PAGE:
Latter-day baptisms for the dead were inaugurated in the summer of 1840. Those ordinances were performed in the Mississippi River until a font could be dedicated in the partially completed Nauvoo Temple. The saints typically performed those baptisms for close deceased relatives whom they had known personally.
The endowment and its ordinances, both for the living and by proxy for the dead, are a significant part of temple service. Elder James E. Talmage described it as a series of instructions that review our progress beginning with the creation, and emphasize the high ideals that will lead us back to God's presence (House of the Lord, pp. 99-100). Beginning in 1842, the saints at Nauvoo received these sacred temple blessings. The first endowments were given in the large meeting room on the second floor of the Prophet's red brick store. He had fitted the room with canvas partitions to represent the various stages in our eternal journey.
Later, as the temple neared completion, the council room in the attic story was similarly arranged. Even though the saints were under pressure to flee for their lives, they felt the urgency to receive their temple blessings first. During their last two months in Nauvoo, approximately 5,500 received their own endowments, including 107 on Christmas Day 1845.
While the great temple at Salt Lake City was under construction, the saints dedicated in 1855 a temporary "Endowment House" made of adobe. It was the first structure to provide a series of rooms especially designed for presenting specific phases of the endowment.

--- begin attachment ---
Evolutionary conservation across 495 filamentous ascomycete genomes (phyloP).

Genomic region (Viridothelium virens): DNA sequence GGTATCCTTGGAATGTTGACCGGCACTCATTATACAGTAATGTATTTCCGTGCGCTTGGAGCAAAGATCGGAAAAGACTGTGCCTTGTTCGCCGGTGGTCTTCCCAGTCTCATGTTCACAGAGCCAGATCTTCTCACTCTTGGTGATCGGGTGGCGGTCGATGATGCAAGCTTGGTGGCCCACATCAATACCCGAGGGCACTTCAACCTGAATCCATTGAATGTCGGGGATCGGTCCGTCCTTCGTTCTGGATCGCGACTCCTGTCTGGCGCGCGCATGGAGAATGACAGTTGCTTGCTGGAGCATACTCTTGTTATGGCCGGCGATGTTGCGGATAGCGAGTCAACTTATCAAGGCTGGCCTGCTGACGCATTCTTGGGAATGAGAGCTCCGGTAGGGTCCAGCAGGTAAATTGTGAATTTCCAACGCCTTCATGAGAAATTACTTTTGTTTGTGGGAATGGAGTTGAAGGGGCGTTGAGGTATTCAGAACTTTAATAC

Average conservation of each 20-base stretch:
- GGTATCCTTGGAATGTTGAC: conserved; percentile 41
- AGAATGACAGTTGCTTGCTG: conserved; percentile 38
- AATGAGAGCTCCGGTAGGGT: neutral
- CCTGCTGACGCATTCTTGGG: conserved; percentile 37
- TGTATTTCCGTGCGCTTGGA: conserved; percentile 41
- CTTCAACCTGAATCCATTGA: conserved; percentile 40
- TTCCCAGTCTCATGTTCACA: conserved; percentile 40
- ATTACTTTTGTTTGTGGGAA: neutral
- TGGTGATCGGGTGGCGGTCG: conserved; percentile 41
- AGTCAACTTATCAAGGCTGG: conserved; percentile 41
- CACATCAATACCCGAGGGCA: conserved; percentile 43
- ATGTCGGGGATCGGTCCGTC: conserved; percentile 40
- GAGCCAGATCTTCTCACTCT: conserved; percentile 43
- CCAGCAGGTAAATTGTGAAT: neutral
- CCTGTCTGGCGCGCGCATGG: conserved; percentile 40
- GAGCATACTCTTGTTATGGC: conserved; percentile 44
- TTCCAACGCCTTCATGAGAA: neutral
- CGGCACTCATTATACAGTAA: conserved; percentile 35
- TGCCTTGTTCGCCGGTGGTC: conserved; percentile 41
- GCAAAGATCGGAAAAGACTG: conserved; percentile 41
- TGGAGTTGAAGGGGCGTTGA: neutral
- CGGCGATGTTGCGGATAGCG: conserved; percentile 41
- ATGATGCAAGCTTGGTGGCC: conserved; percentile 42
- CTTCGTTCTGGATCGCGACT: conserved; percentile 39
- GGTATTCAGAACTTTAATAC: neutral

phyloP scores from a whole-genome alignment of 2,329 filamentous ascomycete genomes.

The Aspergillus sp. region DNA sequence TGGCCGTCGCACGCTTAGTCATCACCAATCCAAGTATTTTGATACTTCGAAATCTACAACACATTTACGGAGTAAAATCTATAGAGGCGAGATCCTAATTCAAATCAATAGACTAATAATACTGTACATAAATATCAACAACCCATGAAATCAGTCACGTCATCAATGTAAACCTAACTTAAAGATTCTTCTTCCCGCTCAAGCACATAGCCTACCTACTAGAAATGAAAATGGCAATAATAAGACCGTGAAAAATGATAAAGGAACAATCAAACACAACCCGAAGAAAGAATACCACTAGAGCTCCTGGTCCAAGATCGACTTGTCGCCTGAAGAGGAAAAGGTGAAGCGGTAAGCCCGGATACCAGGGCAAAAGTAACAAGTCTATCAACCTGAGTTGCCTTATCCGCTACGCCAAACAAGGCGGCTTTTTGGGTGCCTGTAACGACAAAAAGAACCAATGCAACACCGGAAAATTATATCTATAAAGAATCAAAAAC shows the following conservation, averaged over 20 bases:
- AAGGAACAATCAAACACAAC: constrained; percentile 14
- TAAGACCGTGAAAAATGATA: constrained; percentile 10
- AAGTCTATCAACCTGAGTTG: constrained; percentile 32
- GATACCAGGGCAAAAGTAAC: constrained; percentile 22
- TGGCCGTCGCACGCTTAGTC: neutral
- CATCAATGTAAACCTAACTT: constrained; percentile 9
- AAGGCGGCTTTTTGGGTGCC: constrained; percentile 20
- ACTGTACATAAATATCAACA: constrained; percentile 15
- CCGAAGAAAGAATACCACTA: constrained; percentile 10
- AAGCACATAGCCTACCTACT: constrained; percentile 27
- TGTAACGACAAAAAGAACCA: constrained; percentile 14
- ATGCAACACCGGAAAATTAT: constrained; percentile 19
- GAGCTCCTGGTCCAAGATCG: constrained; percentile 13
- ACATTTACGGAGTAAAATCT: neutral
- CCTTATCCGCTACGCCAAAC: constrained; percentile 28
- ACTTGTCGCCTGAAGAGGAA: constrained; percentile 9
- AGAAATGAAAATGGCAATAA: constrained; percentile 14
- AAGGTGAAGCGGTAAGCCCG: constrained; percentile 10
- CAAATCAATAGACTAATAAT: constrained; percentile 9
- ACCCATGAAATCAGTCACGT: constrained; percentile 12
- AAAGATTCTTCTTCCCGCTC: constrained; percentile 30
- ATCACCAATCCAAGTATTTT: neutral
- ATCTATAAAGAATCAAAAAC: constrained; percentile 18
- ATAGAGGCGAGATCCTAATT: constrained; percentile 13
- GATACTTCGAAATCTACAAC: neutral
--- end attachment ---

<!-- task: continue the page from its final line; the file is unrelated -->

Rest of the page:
Still, at this time the endowment was given only to the living. President Brigham Young explained that vicarious endowments could not be received in the Endowment House. "No one can receive the endowments for another, until a temple is prepared in which to administer them," he said. (Journal of Discourses, 16:186-187.) This meant that the saints could receive these important blessings and instruction only once, with no opportunity of returning in order to refresh their memories and to enlarge their understanding of the endowment.
Thus, the dedication of the St. George Temple in 1877 opened the way for a significant expansion in temple service. On New Year's Day, President Young, though weak from illness, dedicated those portions of the temple that had been completed. Only 10 days later, the first endowments for the dead in this dispensation were performed.
Another important precedent was also established at that time. Up until then, the saints had performed vicarious baptisms only for their own relatives or friends. While directing the additional unfolding of vicarious service at St. George, Elder Wilford Woodruff became increasingly concerned about the redemption of his own deceased relatives. Not having any family members there with him, he worried about how this could be accomplished and made this a matter of prayer. The Lord directed the local saints to assist him.